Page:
This handout photograph released by The European Space Agency (ESA), shows an image of the Sun, roughly halfway between the Earth and the Sun, taken by The Extreme Ultraviolet Imager (EUI) and Polarimetric and Helioseismic Imager (PHI) instruments onboard The Solar Orbiter spacecraft Photograph:( Twitter )
The sun, essentially a hot ball of hydrogen and helium, is an average-sized star that formed more than 4.5 billion years ago and is roughly halfway through its lifespan
A new model of artificial intelligence has shown hidden turbulence in the atmosphere of the Sun.
The research, published in Astronomy & Astrophysics, shows multi-scale deep learning for estimating horizontal velocity fields on the solar surface.
The sun, essentially a hot ball of hydrogen and helium, is an average-sized star that formed more than 4.5 billion years ago and is roughly halfway through its lifespan.
Its diametre is about 864,000 miles (1.4 million km). Its surface temperature is about 10,000 degrees Fahrenheit (5,500 degrees Celsius).
"We developed a novel convolutional neural network to estimate the spatial distribution of horizontal velocity by using the spatial distributions of temperature and vertical velocity," wrote a team of researchers led by astronomer Ryohtaroh Ishikawa of the National Astronomical Observatory of Japan.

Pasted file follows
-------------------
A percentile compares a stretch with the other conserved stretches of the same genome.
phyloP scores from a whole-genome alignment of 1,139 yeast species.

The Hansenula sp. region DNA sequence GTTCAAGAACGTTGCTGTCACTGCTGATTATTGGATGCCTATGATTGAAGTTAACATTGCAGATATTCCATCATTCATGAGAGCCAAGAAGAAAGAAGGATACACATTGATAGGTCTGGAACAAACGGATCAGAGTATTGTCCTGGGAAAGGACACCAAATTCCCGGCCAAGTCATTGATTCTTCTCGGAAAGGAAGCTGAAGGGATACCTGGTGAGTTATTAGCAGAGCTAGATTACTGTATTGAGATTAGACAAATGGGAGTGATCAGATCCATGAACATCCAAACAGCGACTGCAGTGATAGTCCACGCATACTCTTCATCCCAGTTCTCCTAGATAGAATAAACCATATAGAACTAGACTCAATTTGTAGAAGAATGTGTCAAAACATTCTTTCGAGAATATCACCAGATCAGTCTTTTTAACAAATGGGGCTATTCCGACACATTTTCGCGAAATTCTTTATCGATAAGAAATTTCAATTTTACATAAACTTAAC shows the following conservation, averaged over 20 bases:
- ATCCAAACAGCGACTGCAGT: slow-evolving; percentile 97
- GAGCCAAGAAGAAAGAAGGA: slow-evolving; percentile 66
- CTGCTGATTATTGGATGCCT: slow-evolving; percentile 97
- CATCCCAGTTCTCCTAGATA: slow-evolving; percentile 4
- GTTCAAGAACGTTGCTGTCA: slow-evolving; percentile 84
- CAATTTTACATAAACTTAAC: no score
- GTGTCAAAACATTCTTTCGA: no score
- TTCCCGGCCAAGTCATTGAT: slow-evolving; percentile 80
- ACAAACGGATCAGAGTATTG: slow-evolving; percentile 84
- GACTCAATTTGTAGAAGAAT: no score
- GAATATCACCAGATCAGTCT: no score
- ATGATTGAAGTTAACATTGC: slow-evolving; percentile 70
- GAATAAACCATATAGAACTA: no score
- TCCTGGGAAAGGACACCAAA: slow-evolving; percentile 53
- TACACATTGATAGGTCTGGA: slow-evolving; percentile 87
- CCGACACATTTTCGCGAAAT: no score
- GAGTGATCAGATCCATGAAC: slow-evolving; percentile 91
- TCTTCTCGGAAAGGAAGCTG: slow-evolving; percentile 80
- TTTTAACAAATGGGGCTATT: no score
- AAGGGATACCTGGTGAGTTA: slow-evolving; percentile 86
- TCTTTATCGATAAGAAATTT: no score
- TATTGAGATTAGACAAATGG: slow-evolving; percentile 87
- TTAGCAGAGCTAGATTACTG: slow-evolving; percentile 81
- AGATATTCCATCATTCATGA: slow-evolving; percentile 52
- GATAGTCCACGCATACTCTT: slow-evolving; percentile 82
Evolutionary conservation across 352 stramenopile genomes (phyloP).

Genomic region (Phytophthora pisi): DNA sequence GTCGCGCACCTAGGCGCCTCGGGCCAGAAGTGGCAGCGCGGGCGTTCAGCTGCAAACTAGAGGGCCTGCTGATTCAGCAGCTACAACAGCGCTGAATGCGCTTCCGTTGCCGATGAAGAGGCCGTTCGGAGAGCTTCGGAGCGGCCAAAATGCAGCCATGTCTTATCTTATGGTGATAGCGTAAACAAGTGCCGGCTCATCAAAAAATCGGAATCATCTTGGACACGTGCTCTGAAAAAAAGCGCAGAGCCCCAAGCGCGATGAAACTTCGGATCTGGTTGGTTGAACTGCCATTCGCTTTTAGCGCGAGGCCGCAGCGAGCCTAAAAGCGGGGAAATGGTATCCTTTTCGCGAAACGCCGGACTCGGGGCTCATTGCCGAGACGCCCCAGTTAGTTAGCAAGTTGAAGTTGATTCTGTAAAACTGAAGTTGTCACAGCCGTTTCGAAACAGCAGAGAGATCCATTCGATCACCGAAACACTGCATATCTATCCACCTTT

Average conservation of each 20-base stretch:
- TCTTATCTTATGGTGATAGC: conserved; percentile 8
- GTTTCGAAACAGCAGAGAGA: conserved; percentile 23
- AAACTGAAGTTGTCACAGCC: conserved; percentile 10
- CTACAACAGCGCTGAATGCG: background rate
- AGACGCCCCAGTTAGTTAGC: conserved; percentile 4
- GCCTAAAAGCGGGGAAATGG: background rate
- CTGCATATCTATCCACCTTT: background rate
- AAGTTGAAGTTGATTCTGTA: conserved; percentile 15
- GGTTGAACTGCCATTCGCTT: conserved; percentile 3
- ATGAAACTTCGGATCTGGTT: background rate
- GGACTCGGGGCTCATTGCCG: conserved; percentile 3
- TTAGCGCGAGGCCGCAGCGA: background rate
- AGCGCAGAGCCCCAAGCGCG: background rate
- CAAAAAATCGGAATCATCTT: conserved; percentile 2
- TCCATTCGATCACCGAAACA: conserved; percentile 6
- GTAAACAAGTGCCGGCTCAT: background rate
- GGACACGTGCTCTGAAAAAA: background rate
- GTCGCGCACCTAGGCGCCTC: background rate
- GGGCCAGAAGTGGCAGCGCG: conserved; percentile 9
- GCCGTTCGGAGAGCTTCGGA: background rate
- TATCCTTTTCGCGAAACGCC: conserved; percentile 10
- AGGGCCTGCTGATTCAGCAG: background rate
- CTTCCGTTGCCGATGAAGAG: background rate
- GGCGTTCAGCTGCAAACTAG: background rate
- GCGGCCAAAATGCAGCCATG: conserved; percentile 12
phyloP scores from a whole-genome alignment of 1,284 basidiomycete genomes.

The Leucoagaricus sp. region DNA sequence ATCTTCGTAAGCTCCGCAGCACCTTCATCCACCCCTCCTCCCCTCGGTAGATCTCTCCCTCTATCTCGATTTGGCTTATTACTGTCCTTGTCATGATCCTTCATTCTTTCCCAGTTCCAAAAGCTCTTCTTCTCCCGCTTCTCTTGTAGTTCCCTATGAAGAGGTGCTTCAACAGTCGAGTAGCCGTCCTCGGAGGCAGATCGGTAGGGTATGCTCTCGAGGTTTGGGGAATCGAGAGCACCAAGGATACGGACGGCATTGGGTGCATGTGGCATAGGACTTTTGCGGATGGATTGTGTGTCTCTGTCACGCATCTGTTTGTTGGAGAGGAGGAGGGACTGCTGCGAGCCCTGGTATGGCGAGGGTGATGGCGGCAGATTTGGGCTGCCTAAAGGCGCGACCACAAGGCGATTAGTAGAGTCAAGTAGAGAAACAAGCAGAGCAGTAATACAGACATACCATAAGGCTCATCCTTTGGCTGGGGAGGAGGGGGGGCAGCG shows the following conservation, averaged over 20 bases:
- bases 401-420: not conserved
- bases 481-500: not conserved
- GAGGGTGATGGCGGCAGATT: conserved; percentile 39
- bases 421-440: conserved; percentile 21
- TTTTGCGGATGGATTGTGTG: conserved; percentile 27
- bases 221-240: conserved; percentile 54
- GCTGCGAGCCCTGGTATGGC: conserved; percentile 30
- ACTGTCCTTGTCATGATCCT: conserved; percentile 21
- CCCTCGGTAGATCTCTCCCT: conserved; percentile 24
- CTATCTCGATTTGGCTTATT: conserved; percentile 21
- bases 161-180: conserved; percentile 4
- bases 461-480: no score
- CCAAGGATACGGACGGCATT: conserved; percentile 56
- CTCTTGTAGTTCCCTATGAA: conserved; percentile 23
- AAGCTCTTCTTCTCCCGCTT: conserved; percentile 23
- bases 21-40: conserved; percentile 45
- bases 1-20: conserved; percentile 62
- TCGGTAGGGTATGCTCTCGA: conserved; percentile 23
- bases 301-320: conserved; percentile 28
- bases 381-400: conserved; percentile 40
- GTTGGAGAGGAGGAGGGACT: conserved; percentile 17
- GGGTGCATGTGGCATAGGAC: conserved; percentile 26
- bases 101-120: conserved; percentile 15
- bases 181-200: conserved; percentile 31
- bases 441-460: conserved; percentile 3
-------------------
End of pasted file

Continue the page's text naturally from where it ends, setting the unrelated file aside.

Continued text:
"This led to efficient detection of spatially spread features and concentrated features. [..] Our network exhibited a higher performance on almost all the spatial scales when compared to those reported in previous studies."
Elevated magnetic activity associated with sunspots can lead to solar flares, coronal mass ejections - large expulsions of plasma and magnetic field from the outermost part of the sun’s atmosphere - and other electromagnetic phenomena that can affect Earth, for example disrupting satellites and communications and endangering astronauts.
"By comparing the results of the three convection models, we observed that the rapid decrease in coherence spectrum occurred on the scales that were lower than the energy injection scales, which were characterized by the peaks of the power spectra of the vertical velocities. This implies that the network was not appropriately trained to reproduce the velocity fields in small scales generated by turbulent cascades," they wrote in their paper.
"These challenges can be explored in future studies."
The researchers compared data on similar stars to historical records of the sun’s activity. These records included about 400 years of observational data on sunspots and about 9,000 years of data based on chemical element variants in tree rings and ice cores caused by solar activity. These records indicated the sun has not been much more active than it is now.
(With inputs from agencies)